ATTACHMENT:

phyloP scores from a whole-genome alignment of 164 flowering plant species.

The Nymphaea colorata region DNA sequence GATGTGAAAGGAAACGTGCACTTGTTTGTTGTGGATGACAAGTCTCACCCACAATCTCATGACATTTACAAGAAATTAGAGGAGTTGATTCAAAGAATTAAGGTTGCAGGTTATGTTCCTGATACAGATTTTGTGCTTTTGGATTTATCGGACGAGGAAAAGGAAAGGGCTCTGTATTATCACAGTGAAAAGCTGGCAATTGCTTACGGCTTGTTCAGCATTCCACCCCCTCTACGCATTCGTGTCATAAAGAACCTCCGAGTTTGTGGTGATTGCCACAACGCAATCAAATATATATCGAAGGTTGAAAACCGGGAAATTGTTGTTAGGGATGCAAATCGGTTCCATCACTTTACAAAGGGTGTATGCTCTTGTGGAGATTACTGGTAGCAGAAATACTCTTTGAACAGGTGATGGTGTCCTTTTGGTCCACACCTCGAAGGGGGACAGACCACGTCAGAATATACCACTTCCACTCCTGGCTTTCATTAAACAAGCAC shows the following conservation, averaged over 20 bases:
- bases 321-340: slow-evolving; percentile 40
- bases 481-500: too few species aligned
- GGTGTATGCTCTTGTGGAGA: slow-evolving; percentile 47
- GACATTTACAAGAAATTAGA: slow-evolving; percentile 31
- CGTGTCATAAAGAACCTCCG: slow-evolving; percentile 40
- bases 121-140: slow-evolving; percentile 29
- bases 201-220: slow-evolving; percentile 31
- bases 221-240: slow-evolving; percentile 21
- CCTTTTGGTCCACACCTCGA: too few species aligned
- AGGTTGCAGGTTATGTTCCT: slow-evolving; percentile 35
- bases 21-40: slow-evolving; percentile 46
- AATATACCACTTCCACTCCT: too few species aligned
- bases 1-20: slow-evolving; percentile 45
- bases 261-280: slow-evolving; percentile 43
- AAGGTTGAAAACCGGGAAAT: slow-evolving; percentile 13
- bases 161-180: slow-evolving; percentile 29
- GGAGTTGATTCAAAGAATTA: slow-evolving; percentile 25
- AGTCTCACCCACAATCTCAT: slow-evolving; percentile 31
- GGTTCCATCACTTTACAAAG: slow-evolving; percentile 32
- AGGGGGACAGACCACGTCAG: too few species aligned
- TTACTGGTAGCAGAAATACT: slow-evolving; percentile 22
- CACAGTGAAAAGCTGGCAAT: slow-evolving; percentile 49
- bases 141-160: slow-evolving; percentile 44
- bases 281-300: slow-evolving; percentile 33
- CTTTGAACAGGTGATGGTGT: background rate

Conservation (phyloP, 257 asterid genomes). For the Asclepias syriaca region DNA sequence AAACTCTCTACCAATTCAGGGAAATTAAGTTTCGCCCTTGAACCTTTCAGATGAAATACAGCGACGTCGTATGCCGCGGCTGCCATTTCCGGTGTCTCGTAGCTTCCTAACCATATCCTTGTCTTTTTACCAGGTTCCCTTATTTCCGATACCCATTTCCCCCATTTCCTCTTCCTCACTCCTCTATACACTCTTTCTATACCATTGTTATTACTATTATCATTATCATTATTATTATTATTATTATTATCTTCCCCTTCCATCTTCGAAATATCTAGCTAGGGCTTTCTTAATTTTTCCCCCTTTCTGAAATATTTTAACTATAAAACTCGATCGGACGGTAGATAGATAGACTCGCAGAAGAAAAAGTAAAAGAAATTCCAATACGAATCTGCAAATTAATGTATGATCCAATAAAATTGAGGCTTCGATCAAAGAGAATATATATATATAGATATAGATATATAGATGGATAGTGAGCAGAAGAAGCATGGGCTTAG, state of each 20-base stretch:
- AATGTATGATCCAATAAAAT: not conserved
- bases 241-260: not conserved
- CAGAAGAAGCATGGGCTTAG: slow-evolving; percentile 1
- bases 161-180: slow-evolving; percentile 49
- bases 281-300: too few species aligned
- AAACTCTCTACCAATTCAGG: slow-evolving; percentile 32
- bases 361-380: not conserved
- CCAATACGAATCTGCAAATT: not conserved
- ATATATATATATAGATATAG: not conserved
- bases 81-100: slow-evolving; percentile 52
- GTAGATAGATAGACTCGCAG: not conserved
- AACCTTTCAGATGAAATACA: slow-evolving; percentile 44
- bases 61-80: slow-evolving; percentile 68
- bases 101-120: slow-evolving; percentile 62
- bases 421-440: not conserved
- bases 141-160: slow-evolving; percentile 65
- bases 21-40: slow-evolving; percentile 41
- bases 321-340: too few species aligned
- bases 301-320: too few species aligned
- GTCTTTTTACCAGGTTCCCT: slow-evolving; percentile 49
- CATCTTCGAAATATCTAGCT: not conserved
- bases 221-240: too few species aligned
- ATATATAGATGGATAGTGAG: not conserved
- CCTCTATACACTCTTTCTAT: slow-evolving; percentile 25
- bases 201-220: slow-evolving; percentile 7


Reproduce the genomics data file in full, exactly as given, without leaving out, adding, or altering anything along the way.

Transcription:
phyloP scores from a whole-genome alignment of 164 flowering plant species.

The Nymphaea colorata region DNA sequence GATGTGAAAGGAAACGTGCACTTGTTTGTTGTGGATGACAAGTCTCACCCACAATCTCATGACATTTACAAGAAATTAGAGGAGTTGATTCAAAGAATTAAGGTTGCAGGTTATGTTCCTGATACAGATTTTGTGCTTTTGGATTTATCGGACGAGGAAAAGGAAAGGGCTCTGTATTATCACAGTGAAAAGCTGGCAATTGCTTACGGCTTGTTCAGCATTCCACCCCCTCTACGCATTCGTGTCATAAAGAACCTCCGAGTTTGTGGTGATTGCCACAACGCAATCAAATATATATCGAAGGTTGAAAACCGGGAAATTGTTGTTAGGGATGCAAATCGGTTCCATCACTTTACAAAGGGTGTATGCTCTTGTGGAGATTACTGGTAGCAGAAATACTCTTTGAACAGGTGATGGTGTCCTTTTGGTCCACACCTCGAAGGGGGACAGACCACGTCAGAATATACCACTTCCACTCCTGGCTTTCATTAAACAAGCAC shows the following conservation, averaged over 20 bases:
- bases 321-340: slow-evolving; percentile 40
- bases 481-500: too few species aligned
- GGTGTATGCTCTTGTGGAGA: slow-evolving; percentile 47
- GACATTTACAAGAAATTAGA: slow-evolving; percentile 31
- CGTGTCATAAAGAACCTCCG: slow-evolving; percentile 40
- bases 121-140: slow-evolving; percentile 29
- bases 201-220: slow-evolving; percentile 31
- bases 221-240: slow-evolving; percentile 21
- CCTTTTGGTCCACACCTCGA: too few species aligned
- AGGTTGCAGGTTATGTTCCT: slow-evolving; percentile 35
- bases 21-40: slow-evolving; percentile 46
- AATATACCACTTCCACTCCT: too few species aligned
- bases 1-20: slow-evolving; percentile 45
- bases 261-280: slow-evolving; percentile 43
- AAGGTTGAAAACCGGGAAAT: slow-evolving; percentile 13
- bases 161-180: slow-evolving; percentile 29
- GGAGTTGATTCAAAGAATTA: slow-evolving; percentile 25
- AGTCTCACCCACAATCTCAT: slow-evolving; percentile 31
- GGTTCCATCACTTTACAAAG: slow-evolving; percentile 32
- AGGGGGACAGACCACGTCAG: too few species aligned
- TTACTGGTAGCAGAAATACT: slow-evolving; percentile 22
- CACAGTGAAAAGCTGGCAAT: slow-evolving; percentile 49
- bases 141-160: slow-evolving; percentile 44
- bases 281-300: slow-evolving; percentile 33
- CTTTGAACAGGTGATGGTGT: background rate

Conservation (phyloP, 257 asterid genomes). For the Asclepias syriaca region DNA sequence AAACTCTCTACCAATTCAGGGAAATTAAGTTTCGCCCTTGAACCTTTCAGATGAAATACAGCGACGTCGTATGCCGCGGCTGCCATTTCCGGTGTCTCGTAGCTTCCTAACCATATCCTTGTCTTTTTACCAGGTTCCCTTATTTCCGATACCCATTTCCCCCATTTCCTCTTCCTCACTCCTCTATACACTCTTTCTATACCATTGTTATTACTATTATCATTATCATTATTATTATTATTATTATTATCTTCCCCTTCCATCTTCGAAATATCTAGCTAGGGCTTTCTTAATTTTTCCCCCTTTCTGAAATATTTTAACTATAAAACTCGATCGGACGGTAGATAGATAGACTCGCAGAAGAAAAAGTAAAAGAAATTCCAATACGAATCTGCAAATTAATGTATGATCCAATAAAATTGAGGCTTCGATCAAAGAGAATATATATATATAGATATAGATATATAGATGGATAGTGAGCAGAAGAAGCATGGGCTTAG, state of each 20-base stretch:
- AATGTATGATCCAATAAAAT: not conserved
- bases 241-260: not conserved
- CAGAAGAAGCATGGGCTTAG: slow-evolving; percentile 1
- bases 161-180: slow-evolving; percentile 49
- bases 281-300: too few species aligned
- AAACTCTCTACCAATTCAGG: slow-evolving; percentile 32
- bases 361-380: not conserved
- CCAATACGAATCTGCAAATT: not conserved
- ATATATATATATAGATATAG: not conserved
- bases 81-100: slow-evolving; percentile 52
- GTAGATAGATAGACTCGCAG: not conserved
- AACCTTTCAGATGAAATACA: slow-evolving; percentile 44
- bases 61-80: slow-evolving; percentile 68
- bases 101-120: slow-evolving; percentile 62
- bases 421-440: not conserved
- bases 141-160: slow-evolving; percentile 65
- bases 21-40: slow-evolving; percentile 41
- bases 321-340: too few species aligned
- bases 301-320: too few species aligned
- GTCTTTTTACCAGGTTCCCT: slow-evolving; percentile 49
- CATCTTCGAAATATCTAGCT: not conserved
- bases 221-240: too few species aligned
- ATATATAGATGGATAGTGAG: not conserved
- CCTCTATACACTCTTTCTAT: slow-evolving; percentile 25
- bases 201-220: slow-evolving; percentile 7